New D8 supe seeks crackdown on auto break-ins, improved treatment of transgender people in custody

Mayor Ed Lee’s District 8 appointee to the Board of Supervisors called for a neighborhood crime fighting policy and better treatment of incarcerated transgender people during his first meeting Tuesday.

Jeff Sheehy also supported a proposal to fully fund tuition-free City College, along with nine other board members — although the mayor has refused to release the total funding. And, along with nine other board members, he supported the installation of a memorial for Alex Nieto who was killed by police, even though the memorial was opposed by the Police Officers Association.

He did not make comments on either of those two votes during the meeting. But he did introduce legislation and made hearing requests.

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“One of the most pressing issues for all San Francisco right now is neighborhood crime, car break-ins, burglaries, petty theft, open drug use and the like,” Sheehy, a Glen Park resident, said. “Just in front of my house there have been car break-ins twice I think in just the last three to four months.”

He said The City needs a neighborhood crime fighting policy. “We’ve yet to find a consensus policy,” Sheehy said. “We need a consensus path forward to fight against neighborhood crime that is thoughtful, intentional but also compassionate.”

To that end, Sheehy requested a hearing to begin “scoping the best neighborhood crime fighting strategy for our city.”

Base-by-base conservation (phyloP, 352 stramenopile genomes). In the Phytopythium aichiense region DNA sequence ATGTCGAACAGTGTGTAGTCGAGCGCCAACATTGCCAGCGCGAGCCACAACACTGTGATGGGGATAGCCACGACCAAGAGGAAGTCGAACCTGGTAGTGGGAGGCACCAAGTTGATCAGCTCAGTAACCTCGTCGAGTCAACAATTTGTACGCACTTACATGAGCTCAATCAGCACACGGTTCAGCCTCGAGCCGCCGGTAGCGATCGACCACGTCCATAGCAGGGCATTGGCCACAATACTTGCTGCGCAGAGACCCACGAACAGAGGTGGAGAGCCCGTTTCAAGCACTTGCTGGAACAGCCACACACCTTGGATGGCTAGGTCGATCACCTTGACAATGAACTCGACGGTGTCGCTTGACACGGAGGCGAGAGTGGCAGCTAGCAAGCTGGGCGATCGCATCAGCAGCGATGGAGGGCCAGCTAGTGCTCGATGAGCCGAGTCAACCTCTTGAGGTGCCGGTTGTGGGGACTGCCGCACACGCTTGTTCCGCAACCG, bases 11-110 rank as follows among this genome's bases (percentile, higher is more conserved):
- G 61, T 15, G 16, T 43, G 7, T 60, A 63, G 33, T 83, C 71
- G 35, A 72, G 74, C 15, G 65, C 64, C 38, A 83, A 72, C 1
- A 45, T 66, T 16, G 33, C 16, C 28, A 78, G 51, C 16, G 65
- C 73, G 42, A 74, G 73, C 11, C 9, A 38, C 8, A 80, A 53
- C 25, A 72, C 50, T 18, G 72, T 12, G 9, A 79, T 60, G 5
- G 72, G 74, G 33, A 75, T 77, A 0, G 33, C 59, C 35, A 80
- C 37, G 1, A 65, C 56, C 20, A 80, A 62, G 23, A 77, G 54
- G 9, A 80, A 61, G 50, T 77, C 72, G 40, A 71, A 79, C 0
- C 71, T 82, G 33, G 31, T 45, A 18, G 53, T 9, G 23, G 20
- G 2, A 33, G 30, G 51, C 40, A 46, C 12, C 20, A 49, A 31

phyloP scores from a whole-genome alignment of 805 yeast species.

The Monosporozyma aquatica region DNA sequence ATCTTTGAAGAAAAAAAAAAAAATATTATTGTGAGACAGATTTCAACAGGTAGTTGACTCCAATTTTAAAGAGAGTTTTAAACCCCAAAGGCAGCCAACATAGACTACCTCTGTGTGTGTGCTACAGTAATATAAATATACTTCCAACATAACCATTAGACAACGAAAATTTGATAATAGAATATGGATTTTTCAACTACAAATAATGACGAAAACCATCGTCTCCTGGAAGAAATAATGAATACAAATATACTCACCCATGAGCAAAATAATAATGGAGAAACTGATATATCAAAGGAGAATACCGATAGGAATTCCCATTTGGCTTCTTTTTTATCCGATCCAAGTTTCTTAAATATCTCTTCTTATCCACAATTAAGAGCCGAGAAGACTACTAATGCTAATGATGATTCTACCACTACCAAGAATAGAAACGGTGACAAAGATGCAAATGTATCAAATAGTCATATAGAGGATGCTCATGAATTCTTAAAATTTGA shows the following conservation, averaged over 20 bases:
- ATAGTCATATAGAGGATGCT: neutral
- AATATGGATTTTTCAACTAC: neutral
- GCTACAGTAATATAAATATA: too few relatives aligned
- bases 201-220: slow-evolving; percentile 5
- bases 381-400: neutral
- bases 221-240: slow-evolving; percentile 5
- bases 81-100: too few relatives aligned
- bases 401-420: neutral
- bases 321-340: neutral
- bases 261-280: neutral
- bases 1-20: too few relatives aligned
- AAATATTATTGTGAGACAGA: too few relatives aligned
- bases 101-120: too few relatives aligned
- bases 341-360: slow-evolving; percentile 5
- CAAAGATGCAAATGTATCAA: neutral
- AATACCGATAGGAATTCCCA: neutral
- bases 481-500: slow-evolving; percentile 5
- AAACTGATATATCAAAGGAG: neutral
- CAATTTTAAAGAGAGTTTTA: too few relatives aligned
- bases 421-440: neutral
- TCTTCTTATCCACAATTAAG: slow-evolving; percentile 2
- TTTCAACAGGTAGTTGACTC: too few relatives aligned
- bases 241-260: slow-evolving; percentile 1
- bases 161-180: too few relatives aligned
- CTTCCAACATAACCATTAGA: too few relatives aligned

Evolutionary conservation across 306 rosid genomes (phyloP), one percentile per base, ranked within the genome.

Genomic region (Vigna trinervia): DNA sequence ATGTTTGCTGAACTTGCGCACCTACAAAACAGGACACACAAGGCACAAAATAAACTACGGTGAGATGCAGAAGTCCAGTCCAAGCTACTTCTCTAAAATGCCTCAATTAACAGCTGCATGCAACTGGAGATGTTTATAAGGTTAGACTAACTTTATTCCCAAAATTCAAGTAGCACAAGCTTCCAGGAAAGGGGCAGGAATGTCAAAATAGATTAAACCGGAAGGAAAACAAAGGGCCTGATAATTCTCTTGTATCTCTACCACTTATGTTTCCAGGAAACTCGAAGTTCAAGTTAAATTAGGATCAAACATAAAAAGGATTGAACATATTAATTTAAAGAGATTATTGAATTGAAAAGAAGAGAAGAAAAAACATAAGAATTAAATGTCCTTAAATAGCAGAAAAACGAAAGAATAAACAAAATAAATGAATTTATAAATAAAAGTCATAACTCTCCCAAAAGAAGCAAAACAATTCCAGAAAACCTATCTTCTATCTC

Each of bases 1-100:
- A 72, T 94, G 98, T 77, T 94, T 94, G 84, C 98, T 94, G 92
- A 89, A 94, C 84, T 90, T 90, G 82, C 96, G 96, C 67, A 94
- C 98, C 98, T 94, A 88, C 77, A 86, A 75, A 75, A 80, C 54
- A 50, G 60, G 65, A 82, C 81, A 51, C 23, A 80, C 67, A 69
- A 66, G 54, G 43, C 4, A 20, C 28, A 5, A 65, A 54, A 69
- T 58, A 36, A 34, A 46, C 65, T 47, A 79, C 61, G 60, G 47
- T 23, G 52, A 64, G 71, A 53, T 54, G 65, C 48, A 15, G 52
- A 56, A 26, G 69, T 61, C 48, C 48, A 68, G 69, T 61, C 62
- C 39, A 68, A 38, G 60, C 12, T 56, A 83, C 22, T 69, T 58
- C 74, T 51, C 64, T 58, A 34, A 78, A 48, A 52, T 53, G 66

SEE RELATED: Next D8 supervisor vows to protect rights threatened by Trump presidency

Sheehy waded into national politics by introducing a non-binding resolution to “encourage Congress to maintain the Affordable Care Act in its entirety” and he requested a hearing to discuss the funding impacts should the ACA be repealed.

The third act Sheehy took was to send a letter of inquiry to the Sheriff’s Department to “learn of the treatment of transgender people” in custody in the jails. Sheehy said that “transgender people report that there is more progress The City can make to ensure proper treatment in our city jails.”

Sheehy could face election as early as November if a special election is called through a signature gathering campaign. Otherwise, his election would occur next year. Like previous mayoral appointees to the board, Sheehy’s performance will be closely watched to determine if he could be upset in a contest by a more progressive candidate.

Joshua Sabatini
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Joshua Sabatini

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